Do I still get rejections? Absolutely. Rejections are honorable scars earned on the field of battle. You can’t get rejections if you don’t send out your work, and I send out a lot of work. But the quality of my rejections has improved immensely, from “You’ve got to be kidding!” to “You’ve got to be kidding, Mr. Harrison.”

What does a typical work day look like for you?

She says, “When are you going to quit writing?”
And I say, “I have forgotten how to quit writing.”
And she says, “Other people retire. Why won’t you retire?”
And I say, “I’ve forgotten why I should quit writing.”
And she says, “You’re making that up.”
And I say, “Ah-ha!”

Then I drift off to sleep at night thinking about what I’ll work on next morning. I get up early each day eager to get started. At the end of my work day I think about what I didn’t get done. Tell me the truth, do you think I need help? (I wasn’t talking to you, Sandy!)

What are you looking forward to now?

Book babies! Number 96 was released in May 2019. Numbers 97-100 are set for 2020 and number 101 will come out in 2021. 

Is there hope for the rest of us mere mortals to achieve the same greatness?

Yes! All you need is the patience of a rock and the hide of a rhinoceros. Easy-peasy.

You know, they say the first fifty years are the hardest. That’s why I’m happy to have survived them. From here on everything will be easy. I can’t wait!

Thank you, David, for so kindly answering these 8 questions! I feel I understand you so much better now. You like bugs.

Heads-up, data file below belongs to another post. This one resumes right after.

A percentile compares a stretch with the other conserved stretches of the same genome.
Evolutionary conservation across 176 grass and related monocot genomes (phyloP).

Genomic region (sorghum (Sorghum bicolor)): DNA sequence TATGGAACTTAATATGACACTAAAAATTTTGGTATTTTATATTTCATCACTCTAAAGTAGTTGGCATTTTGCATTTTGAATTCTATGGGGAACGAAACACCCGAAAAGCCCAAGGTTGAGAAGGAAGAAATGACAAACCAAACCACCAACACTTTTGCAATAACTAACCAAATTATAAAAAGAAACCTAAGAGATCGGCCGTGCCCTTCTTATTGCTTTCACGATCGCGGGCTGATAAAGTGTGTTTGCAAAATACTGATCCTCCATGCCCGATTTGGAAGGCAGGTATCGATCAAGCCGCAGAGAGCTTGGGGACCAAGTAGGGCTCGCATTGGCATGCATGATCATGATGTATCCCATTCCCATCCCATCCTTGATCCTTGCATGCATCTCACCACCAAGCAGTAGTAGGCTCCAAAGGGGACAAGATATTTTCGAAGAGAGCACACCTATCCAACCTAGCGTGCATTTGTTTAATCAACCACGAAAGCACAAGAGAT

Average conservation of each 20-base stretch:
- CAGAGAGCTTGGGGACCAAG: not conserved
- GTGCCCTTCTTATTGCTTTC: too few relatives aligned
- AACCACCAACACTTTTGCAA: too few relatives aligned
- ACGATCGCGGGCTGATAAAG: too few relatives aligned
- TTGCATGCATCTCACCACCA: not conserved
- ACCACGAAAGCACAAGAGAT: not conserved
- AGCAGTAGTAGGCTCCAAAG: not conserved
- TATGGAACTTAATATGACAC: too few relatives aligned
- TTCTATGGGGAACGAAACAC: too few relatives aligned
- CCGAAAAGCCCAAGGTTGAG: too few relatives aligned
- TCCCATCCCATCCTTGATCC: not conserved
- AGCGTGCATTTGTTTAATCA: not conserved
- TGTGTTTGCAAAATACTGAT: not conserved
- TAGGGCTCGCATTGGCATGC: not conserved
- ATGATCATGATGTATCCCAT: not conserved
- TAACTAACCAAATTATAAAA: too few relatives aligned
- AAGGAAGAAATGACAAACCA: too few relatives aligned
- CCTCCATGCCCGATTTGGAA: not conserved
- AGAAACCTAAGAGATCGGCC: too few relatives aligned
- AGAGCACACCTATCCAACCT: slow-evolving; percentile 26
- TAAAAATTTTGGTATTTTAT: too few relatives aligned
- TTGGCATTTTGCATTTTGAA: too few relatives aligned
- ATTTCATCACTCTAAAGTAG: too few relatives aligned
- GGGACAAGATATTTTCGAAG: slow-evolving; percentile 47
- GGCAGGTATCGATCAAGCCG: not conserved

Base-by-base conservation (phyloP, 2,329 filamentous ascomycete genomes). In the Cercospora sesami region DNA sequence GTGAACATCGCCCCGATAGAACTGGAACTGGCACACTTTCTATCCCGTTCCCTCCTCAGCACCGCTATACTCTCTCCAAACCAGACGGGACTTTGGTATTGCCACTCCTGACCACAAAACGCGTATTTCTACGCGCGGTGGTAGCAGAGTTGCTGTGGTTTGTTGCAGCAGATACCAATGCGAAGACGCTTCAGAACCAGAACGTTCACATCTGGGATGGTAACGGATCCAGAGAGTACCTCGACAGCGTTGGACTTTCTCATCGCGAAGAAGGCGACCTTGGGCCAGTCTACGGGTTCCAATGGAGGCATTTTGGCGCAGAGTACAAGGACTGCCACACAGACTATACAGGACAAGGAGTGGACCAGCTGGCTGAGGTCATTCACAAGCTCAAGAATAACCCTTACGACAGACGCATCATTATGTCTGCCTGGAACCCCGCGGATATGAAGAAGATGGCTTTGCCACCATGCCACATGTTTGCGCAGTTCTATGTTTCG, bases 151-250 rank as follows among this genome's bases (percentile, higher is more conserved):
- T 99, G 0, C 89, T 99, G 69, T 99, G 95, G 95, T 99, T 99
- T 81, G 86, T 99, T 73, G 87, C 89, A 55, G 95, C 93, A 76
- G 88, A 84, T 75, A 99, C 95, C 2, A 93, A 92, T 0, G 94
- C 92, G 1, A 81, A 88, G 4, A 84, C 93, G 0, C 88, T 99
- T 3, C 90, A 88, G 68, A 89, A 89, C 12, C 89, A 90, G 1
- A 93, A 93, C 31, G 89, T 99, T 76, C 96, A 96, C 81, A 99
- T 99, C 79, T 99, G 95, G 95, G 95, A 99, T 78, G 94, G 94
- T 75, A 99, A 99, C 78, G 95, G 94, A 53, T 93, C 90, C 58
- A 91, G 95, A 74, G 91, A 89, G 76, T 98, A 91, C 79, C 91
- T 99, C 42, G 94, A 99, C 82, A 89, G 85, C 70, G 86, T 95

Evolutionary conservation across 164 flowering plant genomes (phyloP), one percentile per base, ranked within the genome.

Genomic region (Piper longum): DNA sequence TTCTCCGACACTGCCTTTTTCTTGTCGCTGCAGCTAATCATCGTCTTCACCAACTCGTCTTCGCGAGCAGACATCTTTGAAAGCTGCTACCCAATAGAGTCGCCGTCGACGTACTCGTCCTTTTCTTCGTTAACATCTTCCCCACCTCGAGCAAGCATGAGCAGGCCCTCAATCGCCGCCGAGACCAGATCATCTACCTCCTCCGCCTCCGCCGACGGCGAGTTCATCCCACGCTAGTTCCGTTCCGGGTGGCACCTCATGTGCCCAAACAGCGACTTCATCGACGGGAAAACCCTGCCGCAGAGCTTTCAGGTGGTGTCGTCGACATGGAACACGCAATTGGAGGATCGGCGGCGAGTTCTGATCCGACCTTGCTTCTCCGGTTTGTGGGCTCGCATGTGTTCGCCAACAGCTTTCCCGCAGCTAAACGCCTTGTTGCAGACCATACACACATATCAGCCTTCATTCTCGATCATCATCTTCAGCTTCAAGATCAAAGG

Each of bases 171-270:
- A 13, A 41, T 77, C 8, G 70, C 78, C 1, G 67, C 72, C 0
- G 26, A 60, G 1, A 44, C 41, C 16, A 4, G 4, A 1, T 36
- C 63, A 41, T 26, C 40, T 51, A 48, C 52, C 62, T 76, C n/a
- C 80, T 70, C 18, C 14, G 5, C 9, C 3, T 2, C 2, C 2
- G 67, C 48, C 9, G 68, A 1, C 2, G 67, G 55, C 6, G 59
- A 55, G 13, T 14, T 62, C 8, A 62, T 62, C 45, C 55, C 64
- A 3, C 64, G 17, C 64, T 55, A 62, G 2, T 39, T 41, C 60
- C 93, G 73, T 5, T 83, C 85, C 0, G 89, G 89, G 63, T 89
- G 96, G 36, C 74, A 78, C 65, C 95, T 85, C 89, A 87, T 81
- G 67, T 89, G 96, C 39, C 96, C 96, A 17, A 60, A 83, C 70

BUT WAIT! There is also the matter of BOOK #97! (You didn’t think I forgot, did you?)

That’s right, we have here David’s 97th book and it is a beaut! Just take a gander at this gorgeous cover of After Dark: Poems about Nocturnal Animals, with luscious illustrations by Stephanie Laberis. I’m a sucker for raccoons and fireflies!

Published by WordSong, David’s latest tome is teeming with 21 animal poems, including the sweet yet ominous “Night Class.” Listen to David share his cautionary tale for skunks!

Now I hope David doesn’t mind if I share my personal favorite from the collection: “Owl Rules.” With advice for living like “never work for food” and “eat whatever,” how could I resist? This is one laid-back owl with a mischievous streak! (click to enlarge)

David had answers for me for After Dark as well, so here are …

4 Questions for Book 97 – After Dark

What’s the inspiration behind After Dark?

When I’m outside before the sun goes down, I enjoy the dark and feel comfortable in my chair by the lake, watching and listening to the sights and sounds of night. But when it’s already dark before I go out, somehow it makes a difference. I feel more like an uninvited stranger crashing a party. Everyone else knows one another and I don’t feel as welcome. From spring to fall my wife and I spend many nights by the lake behind our house, lingering after a late meal, watching it get dark, just being there, sometimes until midnight. I have a pair of night binoculars to help me see birds on the water, busy spiders at work on their webs, an occasional skunk or opossum or raccoon. We’ve been observing night life here for 30 years. But one night in 2015 a distant granddaughter of Charlotte spelled out in her web, “Itz tym.” Granted she wasn’t a good speller but I figured out her meaning and started taking notes. And here we are.

You’ve packed so many details and facts into these poems and your back matter! You either have amazing powers of observation OR you possess mad research skillz OR you are on a first-name basis with all the critters around Goose Lake. Which is it? And do you ever worry you’ll get something wrong?